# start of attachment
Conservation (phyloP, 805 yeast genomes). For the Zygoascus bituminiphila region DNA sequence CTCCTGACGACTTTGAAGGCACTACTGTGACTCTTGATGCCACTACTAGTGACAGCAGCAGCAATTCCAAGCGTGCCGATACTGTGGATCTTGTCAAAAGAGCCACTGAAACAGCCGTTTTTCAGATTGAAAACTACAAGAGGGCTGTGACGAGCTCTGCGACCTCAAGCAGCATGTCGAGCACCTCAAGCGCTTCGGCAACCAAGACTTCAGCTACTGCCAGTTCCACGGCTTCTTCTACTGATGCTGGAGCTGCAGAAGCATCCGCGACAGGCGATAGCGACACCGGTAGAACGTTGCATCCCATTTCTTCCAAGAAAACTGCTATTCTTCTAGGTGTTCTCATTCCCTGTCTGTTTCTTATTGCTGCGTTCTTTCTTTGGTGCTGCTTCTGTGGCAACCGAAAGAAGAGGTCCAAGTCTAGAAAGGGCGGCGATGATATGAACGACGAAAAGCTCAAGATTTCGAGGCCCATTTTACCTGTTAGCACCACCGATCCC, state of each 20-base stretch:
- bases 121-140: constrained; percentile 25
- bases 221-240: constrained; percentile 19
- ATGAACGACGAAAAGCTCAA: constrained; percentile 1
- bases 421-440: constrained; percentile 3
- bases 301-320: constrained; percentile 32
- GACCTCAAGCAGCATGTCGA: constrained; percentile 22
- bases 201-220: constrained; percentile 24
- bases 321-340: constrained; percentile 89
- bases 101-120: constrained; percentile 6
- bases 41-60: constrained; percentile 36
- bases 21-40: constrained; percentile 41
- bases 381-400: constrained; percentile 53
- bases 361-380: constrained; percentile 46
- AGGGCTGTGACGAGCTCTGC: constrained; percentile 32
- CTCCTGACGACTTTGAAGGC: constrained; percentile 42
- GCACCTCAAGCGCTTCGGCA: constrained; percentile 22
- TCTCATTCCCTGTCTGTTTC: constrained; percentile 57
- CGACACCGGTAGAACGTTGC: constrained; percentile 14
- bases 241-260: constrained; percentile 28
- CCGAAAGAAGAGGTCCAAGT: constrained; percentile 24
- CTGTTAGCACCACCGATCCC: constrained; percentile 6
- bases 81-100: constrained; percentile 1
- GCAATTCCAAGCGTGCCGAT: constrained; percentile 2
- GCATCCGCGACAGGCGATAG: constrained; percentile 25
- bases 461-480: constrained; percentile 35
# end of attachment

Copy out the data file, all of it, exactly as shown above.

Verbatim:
Conservation (phyloP, 805 yeast genomes). For the Zygoascus bituminiphila region DNA sequence CTCCTGACGACTTTGAAGGCACTACTGTGACTCTTGATGCCACTACTAGTGACAGCAGCAGCAATTCCAAGCGTGCCGATACTGTGGATCTTGTCAAAAGAGCCACTGAAACAGCCGTTTTTCAGATTGAAAACTACAAGAGGGCTGTGACGAGCTCTGCGACCTCAAGCAGCATGTCGAGCACCTCAAGCGCTTCGGCAACCAAGACTTCAGCTACTGCCAGTTCCACGGCTTCTTCTACTGATGCTGGAGCTGCAGAAGCATCCGCGACAGGCGATAGCGACACCGGTAGAACGTTGCATCCCATTTCTTCCAAGAAAACTGCTATTCTTCTAGGTGTTCTCATTCCCTGTCTGTTTCTTATTGCTGCGTTCTTTCTTTGGTGCTGCTTCTGTGGCAACCGAAAGAAGAGGTCCAAGTCTAGAAAGGGCGGCGATGATATGAACGACGAAAAGCTCAAGATTTCGAGGCCCATTTTACCTGTTAGCACCACCGATCCC, state of each 20-base stretch:
- bases 121-140: constrained; percentile 25
- bases 221-240: constrained; percentile 19
- ATGAACGACGAAAAGCTCAA: constrained; percentile 1
- bases 421-440: constrained; percentile 3
- bases 301-320: constrained; percentile 32
- GACCTCAAGCAGCATGTCGA: constrained; percentile 22
- bases 201-220: constrained; percentile 24
- bases 321-340: constrained; percentile 89
- bases 101-120: constrained; percentile 6
- bases 41-60: constrained; percentile 36
- bases 21-40: constrained; percentile 41
- bases 381-400: constrained; percentile 53
- bases 361-380: constrained; percentile 46
- AGGGCTGTGACGAGCTCTGC: constrained; percentile 32
- CTCCTGACGACTTTGAAGGC: constrained; percentile 42
- GCACCTCAAGCGCTTCGGCA: constrained; percentile 22
- TCTCATTCCCTGTCTGTTTC: constrained; percentile 57
- CGACACCGGTAGAACGTTGC: constrained; percentile 14
- bases 241-260: constrained; percentile 28
- CCGAAAGAAGAGGTCCAAGT: constrained; percentile 24
- CTGTTAGCACCACCGATCCC: constrained; percentile 6
- bases 81-100: constrained; percentile 1
- GCAATTCCAAGCGTGCCGAT: constrained; percentile 2
- GCATCCGCGACAGGCGATAG: constrained; percentile 25
- bases 461-480: constrained; percentile 35